The Hargreaves report on UK copyright reform sounds pretty sensible: it endorses a Fair Dealing exception to copyright for parody; a format-shifting exemption to legalize loading MP3 players; and an orphan works clearing house to make it easy to clear rights for works whose creators can't be identified. The devil will be in the details (especially in for orphan works, where a corrupt process could make it easy for big companies to rip off creators by claiming they couldn't find them), but this is some pretty sane-sounding stuff:
Last year's viral hit Newport State of Mind - a parody of Alicia Keys and Jay Z's hugely successful single New York State of Mind - was forced off YouTube after the seven co-writers of the original declined to give their permission for this use of their IP.
Under the Hargreaves recommendations the parody, which writers Alex Warren and Terema Wainright unsuccessfully attempted to get clearance for in a meeting with Universal Records, would be given the green light.
"The case for introducing and updating this exception is strong in both cultural and economic terms," Hargreaves, chair of digital economy at the Cardiff School of Journalism, will say in the review. "A healthy creative economy should embrace creativity in all its aspects. A legally sound structure would not be mocked by pervasive infringement by otherwise law abiding citizens and organisations with the stature of the BBC."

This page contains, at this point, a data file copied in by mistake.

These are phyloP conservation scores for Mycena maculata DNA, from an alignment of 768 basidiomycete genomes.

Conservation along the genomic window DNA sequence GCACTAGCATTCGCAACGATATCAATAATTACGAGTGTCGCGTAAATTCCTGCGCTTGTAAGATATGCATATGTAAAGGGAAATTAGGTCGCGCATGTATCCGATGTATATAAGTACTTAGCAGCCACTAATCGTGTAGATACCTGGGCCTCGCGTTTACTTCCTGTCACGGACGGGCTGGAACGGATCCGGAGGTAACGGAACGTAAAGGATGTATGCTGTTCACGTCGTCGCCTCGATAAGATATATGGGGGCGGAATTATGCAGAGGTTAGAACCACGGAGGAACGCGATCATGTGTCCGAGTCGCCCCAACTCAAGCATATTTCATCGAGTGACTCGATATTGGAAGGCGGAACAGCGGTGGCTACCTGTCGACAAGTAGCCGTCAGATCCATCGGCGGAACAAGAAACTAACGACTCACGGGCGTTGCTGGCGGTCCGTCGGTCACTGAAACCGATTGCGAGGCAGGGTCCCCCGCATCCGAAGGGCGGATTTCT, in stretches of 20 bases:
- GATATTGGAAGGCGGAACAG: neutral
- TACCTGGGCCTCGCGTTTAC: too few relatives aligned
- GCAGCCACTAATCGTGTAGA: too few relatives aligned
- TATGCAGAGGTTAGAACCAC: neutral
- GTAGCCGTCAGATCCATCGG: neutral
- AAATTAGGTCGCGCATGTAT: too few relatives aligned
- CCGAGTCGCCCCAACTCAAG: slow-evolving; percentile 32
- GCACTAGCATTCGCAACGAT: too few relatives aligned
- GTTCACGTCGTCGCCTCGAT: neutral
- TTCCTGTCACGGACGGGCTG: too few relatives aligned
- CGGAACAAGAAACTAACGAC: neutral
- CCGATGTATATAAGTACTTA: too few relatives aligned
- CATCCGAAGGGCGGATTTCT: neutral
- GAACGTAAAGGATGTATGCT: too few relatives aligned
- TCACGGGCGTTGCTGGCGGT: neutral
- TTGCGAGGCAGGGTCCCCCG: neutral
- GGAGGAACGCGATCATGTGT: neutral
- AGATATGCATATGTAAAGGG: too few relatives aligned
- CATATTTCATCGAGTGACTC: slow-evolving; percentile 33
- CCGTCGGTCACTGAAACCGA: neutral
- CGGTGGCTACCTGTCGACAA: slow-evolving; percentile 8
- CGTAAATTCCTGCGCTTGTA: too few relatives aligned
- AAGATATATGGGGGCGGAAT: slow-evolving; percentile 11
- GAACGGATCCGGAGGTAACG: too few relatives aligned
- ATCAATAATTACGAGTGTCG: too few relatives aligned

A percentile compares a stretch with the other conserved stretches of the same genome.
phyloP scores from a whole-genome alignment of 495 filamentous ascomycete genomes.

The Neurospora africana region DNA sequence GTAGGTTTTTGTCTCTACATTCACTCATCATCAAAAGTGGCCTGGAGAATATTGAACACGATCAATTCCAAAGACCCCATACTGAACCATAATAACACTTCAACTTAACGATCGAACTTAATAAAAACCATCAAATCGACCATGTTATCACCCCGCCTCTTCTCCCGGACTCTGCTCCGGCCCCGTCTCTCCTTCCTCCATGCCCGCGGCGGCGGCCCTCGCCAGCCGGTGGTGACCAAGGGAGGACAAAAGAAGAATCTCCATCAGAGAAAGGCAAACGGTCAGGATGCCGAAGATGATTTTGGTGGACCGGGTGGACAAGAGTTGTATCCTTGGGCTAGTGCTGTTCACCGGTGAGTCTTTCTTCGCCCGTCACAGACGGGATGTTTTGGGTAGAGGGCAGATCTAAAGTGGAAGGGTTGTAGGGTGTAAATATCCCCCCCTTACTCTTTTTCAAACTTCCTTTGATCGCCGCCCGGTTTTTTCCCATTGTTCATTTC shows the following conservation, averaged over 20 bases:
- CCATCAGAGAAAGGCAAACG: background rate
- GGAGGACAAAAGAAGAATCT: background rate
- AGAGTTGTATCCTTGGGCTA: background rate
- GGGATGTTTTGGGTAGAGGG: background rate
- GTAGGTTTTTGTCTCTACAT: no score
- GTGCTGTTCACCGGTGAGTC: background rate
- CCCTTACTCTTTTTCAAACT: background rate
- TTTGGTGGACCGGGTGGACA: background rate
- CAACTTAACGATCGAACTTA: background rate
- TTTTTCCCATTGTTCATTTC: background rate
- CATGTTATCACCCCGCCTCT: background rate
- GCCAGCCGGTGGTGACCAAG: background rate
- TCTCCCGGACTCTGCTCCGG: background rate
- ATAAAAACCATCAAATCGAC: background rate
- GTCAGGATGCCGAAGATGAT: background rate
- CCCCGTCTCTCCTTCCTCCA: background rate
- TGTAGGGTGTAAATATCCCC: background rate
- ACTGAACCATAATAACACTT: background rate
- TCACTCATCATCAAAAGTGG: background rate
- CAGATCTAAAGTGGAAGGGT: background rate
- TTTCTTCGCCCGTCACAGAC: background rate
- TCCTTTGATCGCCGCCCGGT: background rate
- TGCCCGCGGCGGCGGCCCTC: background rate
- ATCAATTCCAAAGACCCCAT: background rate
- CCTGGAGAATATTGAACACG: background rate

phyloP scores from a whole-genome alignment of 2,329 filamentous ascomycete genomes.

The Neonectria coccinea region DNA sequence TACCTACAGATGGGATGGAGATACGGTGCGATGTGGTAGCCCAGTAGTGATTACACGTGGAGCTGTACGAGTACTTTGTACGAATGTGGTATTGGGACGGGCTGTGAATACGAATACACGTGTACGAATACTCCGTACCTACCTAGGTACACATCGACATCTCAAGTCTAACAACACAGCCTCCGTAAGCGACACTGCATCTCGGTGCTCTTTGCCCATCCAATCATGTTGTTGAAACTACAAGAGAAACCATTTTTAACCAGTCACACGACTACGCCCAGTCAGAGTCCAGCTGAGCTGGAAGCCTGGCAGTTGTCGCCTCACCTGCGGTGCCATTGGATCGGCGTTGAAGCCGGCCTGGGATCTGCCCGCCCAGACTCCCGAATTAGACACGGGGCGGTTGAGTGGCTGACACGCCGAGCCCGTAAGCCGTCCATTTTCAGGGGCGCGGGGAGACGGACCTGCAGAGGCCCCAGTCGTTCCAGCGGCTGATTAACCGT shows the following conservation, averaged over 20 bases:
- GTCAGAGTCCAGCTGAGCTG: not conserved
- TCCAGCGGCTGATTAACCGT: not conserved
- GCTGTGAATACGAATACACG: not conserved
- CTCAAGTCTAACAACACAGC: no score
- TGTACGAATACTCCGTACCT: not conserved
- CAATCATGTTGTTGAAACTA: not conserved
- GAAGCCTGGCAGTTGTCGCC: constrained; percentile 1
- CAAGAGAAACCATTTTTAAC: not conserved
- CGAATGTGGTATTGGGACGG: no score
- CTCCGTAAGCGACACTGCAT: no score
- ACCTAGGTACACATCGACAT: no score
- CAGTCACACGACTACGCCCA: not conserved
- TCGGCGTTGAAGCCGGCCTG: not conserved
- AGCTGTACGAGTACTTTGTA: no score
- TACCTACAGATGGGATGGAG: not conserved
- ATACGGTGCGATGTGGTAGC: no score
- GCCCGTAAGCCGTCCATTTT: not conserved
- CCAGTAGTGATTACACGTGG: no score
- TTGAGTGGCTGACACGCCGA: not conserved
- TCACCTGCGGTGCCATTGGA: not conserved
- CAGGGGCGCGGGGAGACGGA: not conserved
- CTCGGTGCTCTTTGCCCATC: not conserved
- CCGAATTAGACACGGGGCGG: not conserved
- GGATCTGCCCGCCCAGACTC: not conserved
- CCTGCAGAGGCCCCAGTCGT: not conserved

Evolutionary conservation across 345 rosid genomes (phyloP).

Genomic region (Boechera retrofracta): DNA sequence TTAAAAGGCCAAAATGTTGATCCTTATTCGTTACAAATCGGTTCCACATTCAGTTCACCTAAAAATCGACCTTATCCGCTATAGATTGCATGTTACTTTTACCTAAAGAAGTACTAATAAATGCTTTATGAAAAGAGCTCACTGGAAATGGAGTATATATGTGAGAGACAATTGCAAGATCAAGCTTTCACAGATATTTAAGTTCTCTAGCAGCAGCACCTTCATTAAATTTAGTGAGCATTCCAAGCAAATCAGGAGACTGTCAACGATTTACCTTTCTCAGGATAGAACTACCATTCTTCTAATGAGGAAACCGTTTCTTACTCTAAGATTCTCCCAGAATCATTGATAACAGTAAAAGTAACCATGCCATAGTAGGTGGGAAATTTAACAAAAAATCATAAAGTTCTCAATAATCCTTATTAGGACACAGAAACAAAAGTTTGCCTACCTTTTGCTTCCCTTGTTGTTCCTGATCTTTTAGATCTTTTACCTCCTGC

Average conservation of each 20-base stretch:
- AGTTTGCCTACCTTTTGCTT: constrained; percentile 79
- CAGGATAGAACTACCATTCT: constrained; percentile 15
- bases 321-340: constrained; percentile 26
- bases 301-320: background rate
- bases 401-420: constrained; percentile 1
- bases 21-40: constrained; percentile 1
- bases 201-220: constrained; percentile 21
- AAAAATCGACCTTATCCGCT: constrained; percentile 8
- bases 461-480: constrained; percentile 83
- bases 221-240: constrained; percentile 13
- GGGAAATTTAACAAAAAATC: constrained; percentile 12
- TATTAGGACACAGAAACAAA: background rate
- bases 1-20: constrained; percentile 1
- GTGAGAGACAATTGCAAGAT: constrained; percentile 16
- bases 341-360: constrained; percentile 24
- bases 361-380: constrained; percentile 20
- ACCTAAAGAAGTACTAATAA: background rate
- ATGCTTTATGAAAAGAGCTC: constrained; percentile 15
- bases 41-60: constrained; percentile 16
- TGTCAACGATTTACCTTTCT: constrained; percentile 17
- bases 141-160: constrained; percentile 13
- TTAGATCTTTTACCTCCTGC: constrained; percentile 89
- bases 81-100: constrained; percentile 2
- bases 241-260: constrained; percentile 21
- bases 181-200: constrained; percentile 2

Report calls for overhaul of UK copyright law
Jim from the UK Open Rights Group writes, “Why has the UK’s Digital Economy Bill been drafted to criminalise file sharing and minor online copyright infringements? The government said they just wanted to bring online infringement into line with ‘real world’ fake DVD offences. However, that isn’t how they offence is drawn up: and the […]
Back in 2010, on the last day of the last Labour government, a whipped Parliament voted in the terrible Digital Economy Act, after a short, embarrassingly illiterate debate whose howlers demonstrated just how little the MPs understood about the law they were voting in (the whole process was later revealed to be a fix from […]
Tony Abbott, current Prime Minister of Australia, announced his new Internet censorship plan by warning Aussies, “Do not, my friends, become addicted to the Web.”
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